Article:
M.03.02.05 Temporary removals for women 30+ weeks pregnant, in labour, giving birth or post partum

  1. All women 30+ weeks pregnant, in labour, giving birth or post partum before return to prison who are being escorted on temporary removal are subject to the conditions of POM [M.04.05 Temporary removals].
  2. All women in labour will be escorted by female custodial staff except under exceptional circumstances.
    Watch Point

    Advice from the midwife or other health professional must be considered by the prison director in making the decision to approve the temporary removal to hospital for labour and birth.

    Her partner / support person(s) / whānau will be advised as per [M.03.02.Form.03 Birth support plan].

  3. Mechanical restraints will not be used on women on escort who are 30+ weeks pregnant, are in labour, or remain in hospital with their child after giving birth. This must be identified on the escort instruction.
  4. Should a risk of escape or another risk be identified, the risks must be managed by the approving officer using steps other than mechanical restraint use and these are recorded on [M.04.01.Form.01 Instructions for Escort].
    Watch Point

    The approving officer is to undertake a risk management approach which includes (but is not limited to):

    • The number of escorting staff (additional staff required for higher risk).
    • The experience of staff on escort.
    • The management of visitors.
    • The mode of transport (for example ambulance, car, or alternative vehicle).
    • A multi-disciplinary approach.
    • Any oversight and/or visit to hospital by a senior manager.
    • Expectation that escort staff are to liaise with the prison director (or delegate) when escort instructions require variation / temporary amendment / clarification.
    Watch Point

    On the day of temporary removal escorting staff are to:

    • Check rooms upon arrival at hospital to ensure all exit points from room are covered.
    • Position themselves outside the door of the labouring / birthing room.
    • Consult with hospital staff before re-entering the room.
      Use discretion, in consultation with hospital staff, midwife and prison director to determine when it would be appropriate for escort staff to re-enter the hospital room.
  5. Escorting staff are not to remain in the hospital room unless:
    1. the woman has specified this in her [M.03.02.Form.03 Birth support plan]; or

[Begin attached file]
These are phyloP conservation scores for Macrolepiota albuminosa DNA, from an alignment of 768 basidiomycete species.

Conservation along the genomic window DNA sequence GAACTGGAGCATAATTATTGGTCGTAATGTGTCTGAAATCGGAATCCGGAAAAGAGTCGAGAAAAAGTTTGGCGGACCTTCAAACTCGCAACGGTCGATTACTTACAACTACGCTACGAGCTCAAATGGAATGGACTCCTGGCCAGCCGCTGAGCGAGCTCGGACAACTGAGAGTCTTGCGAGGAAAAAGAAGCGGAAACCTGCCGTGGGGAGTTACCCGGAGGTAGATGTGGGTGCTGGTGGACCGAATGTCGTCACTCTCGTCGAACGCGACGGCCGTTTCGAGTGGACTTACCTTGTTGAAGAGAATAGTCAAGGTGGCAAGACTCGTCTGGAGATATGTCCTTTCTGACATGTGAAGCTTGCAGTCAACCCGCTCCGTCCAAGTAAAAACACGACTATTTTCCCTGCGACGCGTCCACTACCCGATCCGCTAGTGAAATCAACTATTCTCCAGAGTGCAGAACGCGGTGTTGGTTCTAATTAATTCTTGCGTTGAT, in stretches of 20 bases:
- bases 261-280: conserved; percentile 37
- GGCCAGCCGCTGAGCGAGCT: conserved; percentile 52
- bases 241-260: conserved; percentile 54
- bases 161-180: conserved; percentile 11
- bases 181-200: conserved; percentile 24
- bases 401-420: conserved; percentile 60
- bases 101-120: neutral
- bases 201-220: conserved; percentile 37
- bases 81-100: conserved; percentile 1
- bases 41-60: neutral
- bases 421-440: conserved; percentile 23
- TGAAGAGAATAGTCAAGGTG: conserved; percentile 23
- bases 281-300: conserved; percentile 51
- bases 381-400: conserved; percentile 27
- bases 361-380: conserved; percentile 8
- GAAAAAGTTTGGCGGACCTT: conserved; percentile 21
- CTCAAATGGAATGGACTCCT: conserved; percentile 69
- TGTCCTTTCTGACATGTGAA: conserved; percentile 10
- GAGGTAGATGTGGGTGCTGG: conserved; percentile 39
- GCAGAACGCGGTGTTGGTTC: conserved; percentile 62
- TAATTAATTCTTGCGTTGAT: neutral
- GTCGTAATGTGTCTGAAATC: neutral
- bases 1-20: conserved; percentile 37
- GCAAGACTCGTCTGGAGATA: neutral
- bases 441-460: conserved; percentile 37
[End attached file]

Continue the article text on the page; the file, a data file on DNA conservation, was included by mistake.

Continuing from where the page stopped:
2. the woman has requested that they remain; or
    3. health professionals have requested that they remain; or
    4. the risk of escape or other identified risk is unacceptably high and cannot be managed in a less restrictive way.
      In this instance, the prison director will have authorised staff to remain in the room which will be clearly stated on [M.04.01.Form.01 Instructions for Escort].

    CO’s / staff member’s will not generally be a support person for a woman.

    In exceptional circumstances, a woman may request CO support through signing [M.03.02 Form.01 Consent for CO presence during medical examination]. (Refer [M.03.02.03 Support people]).

    Consent to have a CO as a support person can be withdrawn at any time. Alternatively, she may request the CO remain as a support person for the appointment / labour and/or birth.

    The CO must record this in their notebook and request that medical personnel also note this in their records.

  6. Women will be supported to observe their cultural, religious, and spiritual, customs, practices and beliefs during labour and after birth (where appropriate and to the extent practicable) provided there is no risk of escape or other identified risk.

    Examples of Māori cultural practices are:

    1. Karakia – Incantations that give guidance, instructions within a kaupapa Māori context.
    2. Oriori – Curriculum of learning specifically for unborn and new-born taonga / treasure. Sung in a succinct, particular way.
    3. Mirimiri – The act of massaging the body to realign and give balance to the inner self.
    4. Waiata – Literally means a reflection within the water that describes and speaks of what is seen by the naked eye and is expressed as song.
    5. Kiri Pātahi – The act of a person’s skin coming in contact with another (skin to skin).
    6. Whenua – That place where humankind comes from Connection to the land is the key e.g. mana whenua, tangata whenua, Papatuanuku (Mother Earth.) Both placenta and the land are referred to as whenua.

    Please note that different iwi / cultures may have different interpretations or practices to the above examples. Staff should seek cultural advice as required.